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"Capturing Resonance" por Soo Sunny Park e Spencer Topel. + Indie Blog

Layers Of Iridescence from 'Capturing Resonance' at deCordova Museum, by Soo Sunny Park & Spencer Topel

Glass wall panel installation by UK based artist Chris Wood. She says that her work is about expressing the “magic of light”. Um… nailed it! She uses dichroic glass, and in case you’ve never heard of dichroic glass, (meaning two colour). Developed in the late fifties by NASA to protect against the potentially harmful effects of direct sunlight and cosmic radiation. It is a material that very eloquently expresses the magic of the phenomenon of light.”

chris wood (The Jealous Curator)

Glass wall panel installation by UK based artist Chris Wood. She uses dichroic glass, developed in the late fifties by NASA to protect against the potentially harmful effects of direct sunlight and cosmic radiation.

When artists like Park re-purpose common materials, I find the technique is most effective when the everyday object becomes enmeshed in the final piece and doesn't advertise its cleverness in an overt, obnoxious way. The subtlety of Park's piece only adds to its drama. (Photo by Michelle Aldredge)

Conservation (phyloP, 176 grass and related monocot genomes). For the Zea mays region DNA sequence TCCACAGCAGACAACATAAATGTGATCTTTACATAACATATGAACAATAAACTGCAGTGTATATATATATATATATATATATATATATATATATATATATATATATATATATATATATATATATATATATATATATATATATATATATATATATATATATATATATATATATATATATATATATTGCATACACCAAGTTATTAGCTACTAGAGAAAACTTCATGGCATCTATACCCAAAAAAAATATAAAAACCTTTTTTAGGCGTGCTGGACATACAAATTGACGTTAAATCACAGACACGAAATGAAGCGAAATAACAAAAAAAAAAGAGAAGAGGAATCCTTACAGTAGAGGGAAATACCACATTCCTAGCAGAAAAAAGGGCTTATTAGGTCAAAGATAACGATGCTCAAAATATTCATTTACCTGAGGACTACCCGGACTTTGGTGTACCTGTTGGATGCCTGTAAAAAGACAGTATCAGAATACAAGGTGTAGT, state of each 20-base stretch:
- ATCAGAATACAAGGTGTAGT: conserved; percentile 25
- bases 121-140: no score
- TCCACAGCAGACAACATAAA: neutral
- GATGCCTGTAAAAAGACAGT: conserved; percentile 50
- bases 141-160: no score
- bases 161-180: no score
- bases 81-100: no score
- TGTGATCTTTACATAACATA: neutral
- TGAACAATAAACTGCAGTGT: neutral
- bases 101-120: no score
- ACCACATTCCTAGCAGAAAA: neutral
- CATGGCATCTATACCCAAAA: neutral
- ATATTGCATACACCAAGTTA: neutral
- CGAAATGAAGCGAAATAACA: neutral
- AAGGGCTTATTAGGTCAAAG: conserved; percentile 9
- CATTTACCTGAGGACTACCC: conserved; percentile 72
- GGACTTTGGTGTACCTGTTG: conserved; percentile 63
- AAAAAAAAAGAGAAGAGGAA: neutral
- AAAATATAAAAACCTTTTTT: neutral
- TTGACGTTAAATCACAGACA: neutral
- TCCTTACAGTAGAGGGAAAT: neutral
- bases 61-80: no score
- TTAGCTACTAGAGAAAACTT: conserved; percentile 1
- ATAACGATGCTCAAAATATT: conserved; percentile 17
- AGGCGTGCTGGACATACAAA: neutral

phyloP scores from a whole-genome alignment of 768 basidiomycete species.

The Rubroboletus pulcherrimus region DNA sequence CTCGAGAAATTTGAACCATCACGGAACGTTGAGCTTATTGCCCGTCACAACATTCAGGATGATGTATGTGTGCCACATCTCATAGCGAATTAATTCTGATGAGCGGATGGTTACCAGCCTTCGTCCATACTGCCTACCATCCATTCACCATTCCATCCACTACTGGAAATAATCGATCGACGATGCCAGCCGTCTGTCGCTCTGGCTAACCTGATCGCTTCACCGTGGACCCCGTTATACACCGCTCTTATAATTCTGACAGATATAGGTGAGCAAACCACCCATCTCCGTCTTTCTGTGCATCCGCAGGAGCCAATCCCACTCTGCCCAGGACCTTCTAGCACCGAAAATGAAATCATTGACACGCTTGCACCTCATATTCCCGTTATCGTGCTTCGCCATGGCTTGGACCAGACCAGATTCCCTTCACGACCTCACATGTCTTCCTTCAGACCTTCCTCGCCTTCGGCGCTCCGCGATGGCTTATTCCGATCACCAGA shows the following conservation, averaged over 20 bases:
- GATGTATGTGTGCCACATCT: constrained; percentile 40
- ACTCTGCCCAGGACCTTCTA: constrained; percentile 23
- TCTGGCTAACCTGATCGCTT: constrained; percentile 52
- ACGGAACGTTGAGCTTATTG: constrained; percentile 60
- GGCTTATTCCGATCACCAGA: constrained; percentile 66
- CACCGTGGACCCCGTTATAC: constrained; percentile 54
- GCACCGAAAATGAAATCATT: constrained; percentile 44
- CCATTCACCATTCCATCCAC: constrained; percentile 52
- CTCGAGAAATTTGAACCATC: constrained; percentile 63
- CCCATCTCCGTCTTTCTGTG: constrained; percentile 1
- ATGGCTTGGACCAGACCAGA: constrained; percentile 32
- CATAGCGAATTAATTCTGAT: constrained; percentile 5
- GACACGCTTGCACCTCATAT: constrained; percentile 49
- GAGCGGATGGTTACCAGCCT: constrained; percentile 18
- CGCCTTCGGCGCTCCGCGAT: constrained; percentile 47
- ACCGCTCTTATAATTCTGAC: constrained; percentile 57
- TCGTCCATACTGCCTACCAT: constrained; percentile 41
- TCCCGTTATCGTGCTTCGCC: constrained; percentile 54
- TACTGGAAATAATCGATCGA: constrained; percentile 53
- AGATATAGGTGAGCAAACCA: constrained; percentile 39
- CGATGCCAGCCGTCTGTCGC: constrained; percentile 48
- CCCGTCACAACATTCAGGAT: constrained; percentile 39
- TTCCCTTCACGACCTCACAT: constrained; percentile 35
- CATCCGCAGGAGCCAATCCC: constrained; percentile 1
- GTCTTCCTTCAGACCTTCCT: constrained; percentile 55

For “Capturing Resonance,” Park has transformed the unconventionally-shaped Window Gallery of the deCordova into a multi-sensory environment using chain-link fencing.

"Crossroads" Stone entryway with slab stairs and  stone pebble walls - Ancient Art of Stone

"Crossroads" Stone entryway with slab stairs and stone pebble walls - Ancient Art of Stone

Artist Soo Sunny Park is known for creating mind-bending installations from everyday materials.

Beauty in the Everyday: Chain-Link Fence Turned Art

“Capturing Resonance” by sculptor Soo Sunny Park and composer Spencer Topel. - Park created the undulating textile by inserting thousands of acrylic squares into chain link fencing

A collection of 3D fabrics that fold, fracture and turn three-dimensional, derived from the flat printed pattern. The textiles are made in a unique process, in which the printed image defines the fabric’s dropping and folding. The light, elastic textiles are dyed and then screen printed with an inflexible material that indicates the nature of the fabric’s movement and creates a new, three-dimensional textile structure. -- Mika Barr

A collection of fabrics that fold, fracture and turn three-dimensional, derived from the flat printed pattern. The textiles are made in a unique process, in which the printed image defines the fabric’s dropping and folding. The light, elastic textiles a

One-way colour tunnel par Olafur Eliasson - Journal du Design

One-way colour tunnel par Olafur Eliasson

Olafur Eliasson: One Way Colour Tunnel 2007 Olafur Eliasson’s colorful, kaleidoscope-like glass tunnel comes to life when you stroll through it one way, but if you look back over your shoulder, the panels appear black.

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